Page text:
A committee of influential MPs has slammed the state of asylum accommodation in the UK as a ‘disgrace’ and ‘shameful’.
In a report, published today, the Home Affairs Select Committee (HASC) found that ‘major reforms’ are needed to the contact system under which private contractors provide housing to vulnerable people, including survivors of torture.
Freedom from Torture provided written evidence to the HASC inquiry last year and our Chief Executive, Susan Munroe, gave oral evidence to the Committee about the poor treatment of torture survivors by housing providers.
Amongst the problems identified by MPs today are infestations of mice, rats and bedbugs, unclean conditions and inadequate support for vulnerable people. The report cites the case of a torture survivor who experienced flashbacks to his detention and torture because of the presence of rats in his asylum accommodation.
The Committee also recognised that the current contract is failing with regards inspection and compliance, whereby housing providers undertake inspections into their own practices and the Home Office is not prepared to hold providers to account despite its own evidence of non-compliance. In today’s report the MPs say:
“Freedom from Torture drew our attention to the 2016 Home Office audit of asylum seeker accommodation in Middlesbrough. G4S inspections conducted by its subcontractor Jomast found urgent defects in 14% of properties, but the more recent Home Office inspection found urgent defects in 91% of properties.”
The report cites the case of a torture survivor who experienced flashbacks to his detention and torture because of the presence of rats in his asylum accommodation.
Commenting on the report, Chair of the Committee, Yvette Cooper MP, said:
“We have come across too many examples of vulnerable people in unsafe accommodation for example children living with infestations of mice, rats or bed bugs, lack of health care for pregnant women, or inadequate support for victims of rape and torture. No one should be living in conditions like that.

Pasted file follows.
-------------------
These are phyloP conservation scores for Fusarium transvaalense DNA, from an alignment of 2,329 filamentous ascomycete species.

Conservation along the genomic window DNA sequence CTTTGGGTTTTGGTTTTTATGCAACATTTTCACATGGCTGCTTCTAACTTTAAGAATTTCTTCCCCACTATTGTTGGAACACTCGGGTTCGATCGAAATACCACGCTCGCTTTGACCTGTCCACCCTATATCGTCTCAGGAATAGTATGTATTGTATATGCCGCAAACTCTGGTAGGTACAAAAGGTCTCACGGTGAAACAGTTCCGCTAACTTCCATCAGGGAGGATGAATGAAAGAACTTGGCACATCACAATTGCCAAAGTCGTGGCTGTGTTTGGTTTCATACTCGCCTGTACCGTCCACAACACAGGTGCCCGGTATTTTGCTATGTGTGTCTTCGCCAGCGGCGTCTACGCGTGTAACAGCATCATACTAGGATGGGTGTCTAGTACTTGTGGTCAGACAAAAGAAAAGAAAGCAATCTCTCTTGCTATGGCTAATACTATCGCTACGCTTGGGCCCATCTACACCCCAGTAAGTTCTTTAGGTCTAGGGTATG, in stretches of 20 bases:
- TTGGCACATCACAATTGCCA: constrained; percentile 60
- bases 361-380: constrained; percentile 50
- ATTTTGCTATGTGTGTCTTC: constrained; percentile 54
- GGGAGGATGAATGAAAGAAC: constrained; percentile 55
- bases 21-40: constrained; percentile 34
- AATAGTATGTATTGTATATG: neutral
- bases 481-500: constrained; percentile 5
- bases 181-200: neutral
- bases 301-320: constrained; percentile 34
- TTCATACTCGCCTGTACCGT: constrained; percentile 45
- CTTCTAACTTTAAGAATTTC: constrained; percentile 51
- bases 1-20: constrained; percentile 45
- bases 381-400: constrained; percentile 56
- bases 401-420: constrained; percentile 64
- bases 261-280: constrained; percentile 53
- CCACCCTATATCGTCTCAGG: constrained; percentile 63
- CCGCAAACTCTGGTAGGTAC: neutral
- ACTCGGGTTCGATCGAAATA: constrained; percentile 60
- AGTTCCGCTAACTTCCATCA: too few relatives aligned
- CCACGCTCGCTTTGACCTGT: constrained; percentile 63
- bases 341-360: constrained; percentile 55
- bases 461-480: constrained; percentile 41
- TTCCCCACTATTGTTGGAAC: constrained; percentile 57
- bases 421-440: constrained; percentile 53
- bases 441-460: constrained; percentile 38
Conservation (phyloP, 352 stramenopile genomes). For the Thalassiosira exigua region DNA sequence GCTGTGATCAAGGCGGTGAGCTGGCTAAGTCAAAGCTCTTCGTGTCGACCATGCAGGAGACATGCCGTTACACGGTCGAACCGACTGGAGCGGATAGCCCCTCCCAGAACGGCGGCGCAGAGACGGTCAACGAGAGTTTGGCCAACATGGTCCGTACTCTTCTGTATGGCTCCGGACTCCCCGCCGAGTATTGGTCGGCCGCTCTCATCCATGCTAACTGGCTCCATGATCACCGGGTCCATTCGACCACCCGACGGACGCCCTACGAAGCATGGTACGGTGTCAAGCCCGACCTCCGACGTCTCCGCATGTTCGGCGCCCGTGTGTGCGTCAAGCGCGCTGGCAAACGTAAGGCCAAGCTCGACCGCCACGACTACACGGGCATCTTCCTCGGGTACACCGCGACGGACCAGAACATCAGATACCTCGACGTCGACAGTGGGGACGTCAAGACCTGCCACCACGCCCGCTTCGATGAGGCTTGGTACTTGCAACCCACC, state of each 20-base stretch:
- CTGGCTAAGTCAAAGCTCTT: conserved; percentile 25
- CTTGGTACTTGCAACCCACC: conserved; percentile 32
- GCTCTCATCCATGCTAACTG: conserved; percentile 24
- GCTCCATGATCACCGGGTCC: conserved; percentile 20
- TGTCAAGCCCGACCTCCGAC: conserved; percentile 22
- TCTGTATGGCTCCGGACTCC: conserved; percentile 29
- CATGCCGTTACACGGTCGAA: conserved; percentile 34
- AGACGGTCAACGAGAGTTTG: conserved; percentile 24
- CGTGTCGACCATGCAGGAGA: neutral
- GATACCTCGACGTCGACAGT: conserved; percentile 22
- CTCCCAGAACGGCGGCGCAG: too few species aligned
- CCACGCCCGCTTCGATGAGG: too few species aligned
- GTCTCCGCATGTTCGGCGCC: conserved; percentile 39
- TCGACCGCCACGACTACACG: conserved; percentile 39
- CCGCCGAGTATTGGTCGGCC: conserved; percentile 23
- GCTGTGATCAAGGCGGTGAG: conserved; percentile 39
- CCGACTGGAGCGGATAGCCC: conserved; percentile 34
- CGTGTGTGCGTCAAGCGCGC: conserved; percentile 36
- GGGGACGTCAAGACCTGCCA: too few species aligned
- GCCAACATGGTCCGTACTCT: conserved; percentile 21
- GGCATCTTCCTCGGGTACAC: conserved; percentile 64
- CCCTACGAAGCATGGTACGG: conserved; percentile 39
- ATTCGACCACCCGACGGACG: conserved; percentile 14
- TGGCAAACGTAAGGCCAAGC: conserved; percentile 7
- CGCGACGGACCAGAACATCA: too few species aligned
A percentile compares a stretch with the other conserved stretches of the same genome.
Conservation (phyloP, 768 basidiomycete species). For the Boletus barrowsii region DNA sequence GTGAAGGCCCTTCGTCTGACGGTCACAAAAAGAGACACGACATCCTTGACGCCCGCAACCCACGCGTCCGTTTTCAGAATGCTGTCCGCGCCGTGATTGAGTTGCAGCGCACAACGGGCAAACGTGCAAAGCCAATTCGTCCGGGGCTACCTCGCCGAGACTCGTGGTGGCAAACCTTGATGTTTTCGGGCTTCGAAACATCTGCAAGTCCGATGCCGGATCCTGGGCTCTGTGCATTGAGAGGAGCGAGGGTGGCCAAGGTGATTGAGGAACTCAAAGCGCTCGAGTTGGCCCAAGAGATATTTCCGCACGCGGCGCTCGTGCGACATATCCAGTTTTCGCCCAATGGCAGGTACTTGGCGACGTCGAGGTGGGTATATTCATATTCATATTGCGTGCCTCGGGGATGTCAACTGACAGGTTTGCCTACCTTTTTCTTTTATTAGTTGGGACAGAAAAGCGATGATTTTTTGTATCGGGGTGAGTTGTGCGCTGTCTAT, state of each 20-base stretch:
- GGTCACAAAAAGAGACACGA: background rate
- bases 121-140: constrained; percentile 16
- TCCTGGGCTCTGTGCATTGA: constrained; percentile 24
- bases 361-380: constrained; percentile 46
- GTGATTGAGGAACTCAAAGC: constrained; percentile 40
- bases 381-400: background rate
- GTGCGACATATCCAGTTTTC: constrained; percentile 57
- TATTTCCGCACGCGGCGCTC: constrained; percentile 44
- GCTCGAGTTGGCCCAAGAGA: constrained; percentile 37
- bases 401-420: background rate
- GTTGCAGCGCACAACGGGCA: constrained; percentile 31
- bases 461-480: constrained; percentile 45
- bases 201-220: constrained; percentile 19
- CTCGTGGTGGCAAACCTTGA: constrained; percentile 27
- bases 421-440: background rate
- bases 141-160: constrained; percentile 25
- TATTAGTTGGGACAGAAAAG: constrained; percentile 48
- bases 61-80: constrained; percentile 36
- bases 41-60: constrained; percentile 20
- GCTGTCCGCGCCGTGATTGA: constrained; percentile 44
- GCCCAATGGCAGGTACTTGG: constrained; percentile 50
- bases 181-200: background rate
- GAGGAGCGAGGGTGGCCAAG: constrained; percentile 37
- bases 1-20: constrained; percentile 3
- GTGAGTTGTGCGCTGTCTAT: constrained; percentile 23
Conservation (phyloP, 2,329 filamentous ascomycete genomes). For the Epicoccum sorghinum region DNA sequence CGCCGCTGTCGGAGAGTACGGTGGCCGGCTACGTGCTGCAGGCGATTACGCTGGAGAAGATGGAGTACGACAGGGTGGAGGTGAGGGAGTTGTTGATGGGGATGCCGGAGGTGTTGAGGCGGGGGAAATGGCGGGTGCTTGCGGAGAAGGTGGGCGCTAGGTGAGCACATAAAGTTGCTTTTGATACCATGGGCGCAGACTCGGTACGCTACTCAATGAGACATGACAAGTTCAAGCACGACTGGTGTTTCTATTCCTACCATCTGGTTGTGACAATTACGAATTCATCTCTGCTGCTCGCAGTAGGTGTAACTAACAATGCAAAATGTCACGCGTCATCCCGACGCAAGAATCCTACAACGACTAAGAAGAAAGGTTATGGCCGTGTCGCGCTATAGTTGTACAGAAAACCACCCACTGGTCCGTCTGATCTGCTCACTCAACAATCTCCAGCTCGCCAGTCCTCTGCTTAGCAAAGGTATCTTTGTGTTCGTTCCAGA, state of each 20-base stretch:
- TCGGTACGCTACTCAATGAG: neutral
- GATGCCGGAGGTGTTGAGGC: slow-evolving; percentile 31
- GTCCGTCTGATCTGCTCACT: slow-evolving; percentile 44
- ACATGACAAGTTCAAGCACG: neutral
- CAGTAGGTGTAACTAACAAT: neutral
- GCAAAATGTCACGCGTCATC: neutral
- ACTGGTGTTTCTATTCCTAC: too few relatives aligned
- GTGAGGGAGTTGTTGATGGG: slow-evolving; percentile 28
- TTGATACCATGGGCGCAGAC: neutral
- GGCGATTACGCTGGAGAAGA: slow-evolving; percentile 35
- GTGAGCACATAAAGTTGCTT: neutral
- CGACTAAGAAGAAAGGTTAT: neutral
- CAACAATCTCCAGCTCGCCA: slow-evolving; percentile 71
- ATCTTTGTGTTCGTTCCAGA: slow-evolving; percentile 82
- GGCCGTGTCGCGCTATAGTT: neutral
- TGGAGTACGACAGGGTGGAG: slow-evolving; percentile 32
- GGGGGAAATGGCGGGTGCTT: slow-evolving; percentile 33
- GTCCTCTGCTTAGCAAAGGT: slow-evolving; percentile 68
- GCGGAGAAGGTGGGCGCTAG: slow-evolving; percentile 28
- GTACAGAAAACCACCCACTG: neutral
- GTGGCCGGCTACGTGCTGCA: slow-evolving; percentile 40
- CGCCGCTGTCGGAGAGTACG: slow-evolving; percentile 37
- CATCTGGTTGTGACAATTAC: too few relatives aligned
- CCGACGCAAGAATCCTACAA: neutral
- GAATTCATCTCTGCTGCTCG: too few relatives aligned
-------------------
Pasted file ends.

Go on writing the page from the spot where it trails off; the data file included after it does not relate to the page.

“The Home Office needs to act urgently to raise standards, improve the inspection regime, deal with delays in asylum claim processing which are pushing the numbers up and ensure there is adequate funding.”
Lucy Gregg, Senior Policy Advisor at Freedom from Torture, said:
“We welcome today’s focus on the scandalous state of asylum accommodation and urge the Home Office to act on the committee’s call for major reforms to the system.
“Time and time again we see shocking examples of how suppliers of asylum housing are failing to meet their most basic obligations, forcing survivors of torture to live in inappropriate, poorly-maintained and unsafe accommodation.
“The Home Office must take the Committee’s demands to improve standards and monitoring seriously, ensuring that the contract with housing providers guarantees the wellbeing of extremely vulnerable people.”
For almost ten years, Liliane, a woman in her thirties, has been living in asylum accommodation in the UK amid delays and wrong decisions in her asylum case. She was forced to flee her country after being tortured by soldiers because of her work for an opposition political party.
Whilst receiving support from Freedom from Torture to help her come to terms with the abuse she was subjected to – which included multiple rapes, being beaten with metal rods and burned with cigarettes - Liliane has most recently been living with her two young children, in one room, in a shared house in South East London. The property, which is managed on behalf of the Home Office by one of the housing providers criticised in today’s report, is – amongst other things – infested with mice and cockroaches, has damp throughout, and has dirty threadbare carpets with no means of cleaning them.
Liliane said: “When you are in this situation for many years it makes you more stressed and more depressed. We have been in the same house for three years and it has never felt safe. There are mice droppings everywhere, there is mould on the walls and ceiling, and when it rains outside water can enter the house. The carpet in our room is filthy and I worry about my children playing on it.”
Liliane has recently been granted asylum by an immigration judge. She now hopes to be eligible to move into more suitable accommodation so she can carry on the process of rebuilding her life with her children.